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The BBC has revealed that Mishal Husain may be paid half a million dollars less than her male co-presenter (Photo by Ben A. Pruchnie/Getty Images for #Grazia10)

‘Beyond madness’

Women presenters at BBC ‘incandescent’ after network admits to gigantic gender pay gap

By WITW Staff on July 20, 2017

The BBC has been forced to reveal the salaries and names of all presenters and talent who make more than $190,000 a year as the entertainment and news provider works to close its gender pay gap by 2020 — and unfortunately, it seems as though there’s an almost insurmountable amount of work to do. Of 96 on-air stars named on the list, approximately two-thirds were men and one-third were women. Collectively, the top-five salaries paid at the BBC — all of whom were men — were worth three times the salaries of the five best-paid women.

In a number of cases, it was revealed, male and female presenters on the same shows were being paid vastly different sums. Radio 4 Today presenter John Humphrys, 73, for instance, is being paid approximately $840,000 by the BBC — meaning that he was being paid approximately half a million dollars more than the show’s highest-paid woman presenter, Mishal Husain. Fellow Today co-host Sarah Montague’s salary was omitted from the report entirely — implying that she must be earning too little money to even make the list.

Other notables to be omitted from the list due to their low pay included BBC ‘s chief international correspondent, Lyse Doucet, Newsnight presenter Emily Maitlis, and BBC Radio 4 Women’s Hour presenters Jane Garvey and Jenni Murray. Maitlis’ talent agency has already spoken up about the discrepancy, describing the pay gap as “beyond madness” and noting that agents had been in negotiations “for months” with the BBC over her contract. Garvey, for her part, said she was “incandescent with rage” after discovering the difference between how men and women were being paid at the BBC.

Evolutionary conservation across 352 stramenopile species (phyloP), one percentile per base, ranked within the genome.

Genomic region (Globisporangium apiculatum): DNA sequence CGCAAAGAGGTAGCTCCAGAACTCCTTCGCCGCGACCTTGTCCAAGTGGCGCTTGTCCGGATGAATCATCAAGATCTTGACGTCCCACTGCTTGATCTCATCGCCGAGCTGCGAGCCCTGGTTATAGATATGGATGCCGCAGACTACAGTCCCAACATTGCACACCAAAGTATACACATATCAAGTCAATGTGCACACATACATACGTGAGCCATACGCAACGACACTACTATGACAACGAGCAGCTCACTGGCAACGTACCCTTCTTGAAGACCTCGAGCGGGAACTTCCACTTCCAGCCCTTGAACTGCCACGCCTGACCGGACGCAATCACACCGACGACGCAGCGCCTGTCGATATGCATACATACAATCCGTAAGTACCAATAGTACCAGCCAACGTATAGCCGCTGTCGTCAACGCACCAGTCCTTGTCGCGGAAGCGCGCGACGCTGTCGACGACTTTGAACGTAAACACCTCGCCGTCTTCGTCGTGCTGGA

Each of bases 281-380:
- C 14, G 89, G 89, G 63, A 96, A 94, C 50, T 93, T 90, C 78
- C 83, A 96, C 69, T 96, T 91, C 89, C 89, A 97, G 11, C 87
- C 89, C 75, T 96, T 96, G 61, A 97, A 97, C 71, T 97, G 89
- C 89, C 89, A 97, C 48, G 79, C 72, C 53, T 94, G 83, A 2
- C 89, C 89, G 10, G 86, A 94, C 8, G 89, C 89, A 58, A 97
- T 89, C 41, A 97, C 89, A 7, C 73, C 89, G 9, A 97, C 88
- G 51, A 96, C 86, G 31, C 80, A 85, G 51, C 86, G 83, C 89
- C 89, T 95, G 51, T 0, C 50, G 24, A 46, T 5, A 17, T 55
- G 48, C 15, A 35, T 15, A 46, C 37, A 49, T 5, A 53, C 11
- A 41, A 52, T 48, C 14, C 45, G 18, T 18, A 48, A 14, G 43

“If the BBC thinks we’re not talking to each other, we are,” said Garvey, noting that she had begun talks over how to improve the situation with at least five other female radio presenters. “Woman have learnt a few things, and I would argue it’s a good time to start acting on what they’ve learnt.”

“Eddie is really good at what he does,” she added, alluding to PM presenter Eddie Maire on BBC Radio 4, who earns up to $450,000 a year. “But whether he is twice as good … as Jenni Murray and I are, or more than twice, I don’t know, because he earns more than twice as much as we do.”

Asked about whether the BBC would raise women’s salaries in order to combat the gender pay disparity, BBC director-general Tony Hall said only that there is “more to do” before adding that the network’s funding from the government — and therefore the BBC budget — would remain “flat” for the next five years.

Read the full story at The Australian and Buzzfeed.


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